Thursday, January 14, 2010

The longest month!

31 days don't make January THE longest month of the year. Yet in my mind no other month feels nearly as long as this frosty, crispy one, dark hours (black out here in the country) out-numbering by far daylight hours so intensly wished for to replenish our bodies and souls. By mid-month I feel that Christmas must be at least three months past - and not just three weeks
The images of tree and decorations long gone from my mind and only found in my photos.

As it happens every year the tree branches, separated from the trunk, waiting to serve as protection for the strawberry patch when the snow melts - which is rapidly happening today.
The planters outside - prepared before the Holiday season - will continue to remind us, until spring comes around - or rather until I dismantle them and replace with potted spring bulbs or pansies.

In the field the willows are dormant. I didn't harvest any this season yet as some of my varieties went dormant (dropping their leaves) rather late due to the warm fall weather and after that, lots of rain made it impossible for me to work in the field.
The colored rods look beautiful with the white snow - in the picture to the left is Salix x rubens 'Huchinson's Yellow' in front of S. koriyanagi 'Rubykins' the grayish green stems visible behind the yellow ones. To the right the open, though healthy vigorous first year's growth of S. dasyclados.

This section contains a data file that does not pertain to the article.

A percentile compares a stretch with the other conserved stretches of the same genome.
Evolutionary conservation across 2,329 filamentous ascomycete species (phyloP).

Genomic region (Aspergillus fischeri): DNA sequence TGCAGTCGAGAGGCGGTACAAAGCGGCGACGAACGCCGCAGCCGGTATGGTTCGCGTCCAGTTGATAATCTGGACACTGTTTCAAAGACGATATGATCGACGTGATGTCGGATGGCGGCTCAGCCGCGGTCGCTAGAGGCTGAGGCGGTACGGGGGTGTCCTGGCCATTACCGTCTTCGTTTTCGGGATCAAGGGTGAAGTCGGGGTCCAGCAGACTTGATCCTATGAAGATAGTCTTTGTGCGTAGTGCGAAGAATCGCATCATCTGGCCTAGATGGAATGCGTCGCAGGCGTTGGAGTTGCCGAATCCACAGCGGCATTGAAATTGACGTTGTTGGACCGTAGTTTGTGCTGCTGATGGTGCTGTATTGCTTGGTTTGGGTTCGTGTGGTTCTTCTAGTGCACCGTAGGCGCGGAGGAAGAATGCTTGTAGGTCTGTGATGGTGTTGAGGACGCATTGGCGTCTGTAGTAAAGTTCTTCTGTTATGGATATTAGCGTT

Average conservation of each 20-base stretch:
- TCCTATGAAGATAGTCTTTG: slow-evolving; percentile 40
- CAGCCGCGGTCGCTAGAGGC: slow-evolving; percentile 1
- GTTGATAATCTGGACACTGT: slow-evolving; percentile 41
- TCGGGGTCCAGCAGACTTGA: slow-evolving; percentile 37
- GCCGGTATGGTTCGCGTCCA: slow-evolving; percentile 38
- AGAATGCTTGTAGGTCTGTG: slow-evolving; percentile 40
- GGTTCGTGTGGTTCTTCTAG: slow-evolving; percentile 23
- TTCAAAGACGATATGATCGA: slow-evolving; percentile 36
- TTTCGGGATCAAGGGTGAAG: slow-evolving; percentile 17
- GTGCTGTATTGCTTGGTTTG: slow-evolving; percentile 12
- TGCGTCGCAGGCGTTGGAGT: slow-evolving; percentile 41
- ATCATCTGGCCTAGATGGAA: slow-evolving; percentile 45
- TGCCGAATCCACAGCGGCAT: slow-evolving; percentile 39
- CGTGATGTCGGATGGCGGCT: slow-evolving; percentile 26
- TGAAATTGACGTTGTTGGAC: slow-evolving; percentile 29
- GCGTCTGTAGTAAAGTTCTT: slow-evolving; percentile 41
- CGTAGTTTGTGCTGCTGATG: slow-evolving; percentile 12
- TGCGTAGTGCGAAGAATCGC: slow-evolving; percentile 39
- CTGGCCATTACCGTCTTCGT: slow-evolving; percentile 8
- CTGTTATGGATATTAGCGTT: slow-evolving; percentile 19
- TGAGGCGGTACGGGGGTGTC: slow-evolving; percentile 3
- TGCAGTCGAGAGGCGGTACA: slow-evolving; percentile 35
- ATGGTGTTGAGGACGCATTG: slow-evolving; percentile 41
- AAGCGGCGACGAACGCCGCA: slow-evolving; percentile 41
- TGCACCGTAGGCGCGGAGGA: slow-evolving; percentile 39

The Danish song treasure is vast and loved by most Danes. I'll admit that I often - when working outside or just being alone - sing out loud (sometimes just in my head) and recently it's been one of the beautiful songs by B.S. Ingemann, "I sne står urt og busk i skjul" written in 1831. I know that I cannot translate this without losing some of the beauty - I'd just like to share the feeling - it's sweet and comforting for the longest month:

In snow shrub and herb is hid
It is so cold out there!
Though, a tiny bird singing,
on twig by frozen pane!

Give time! Give time! it sings out glad,
shaking those small wings
Give time - and every twig has leaf!
Give time - all blooms unfold!


  1. The willows are beautiful against the snow. Lovely song. Do you know what kind of bird is being referenced by the original lyrics?

  2. Thank you, Steve. No, I don't know if Ingemann referred to any specific kind of bird in the song.

  3. Your post makes this dark winter seem very beautiful and full of hope.

  4. Those are lovely pictures of the tree and decorations. Makes one feel that Christmas is truly a special time at your house.


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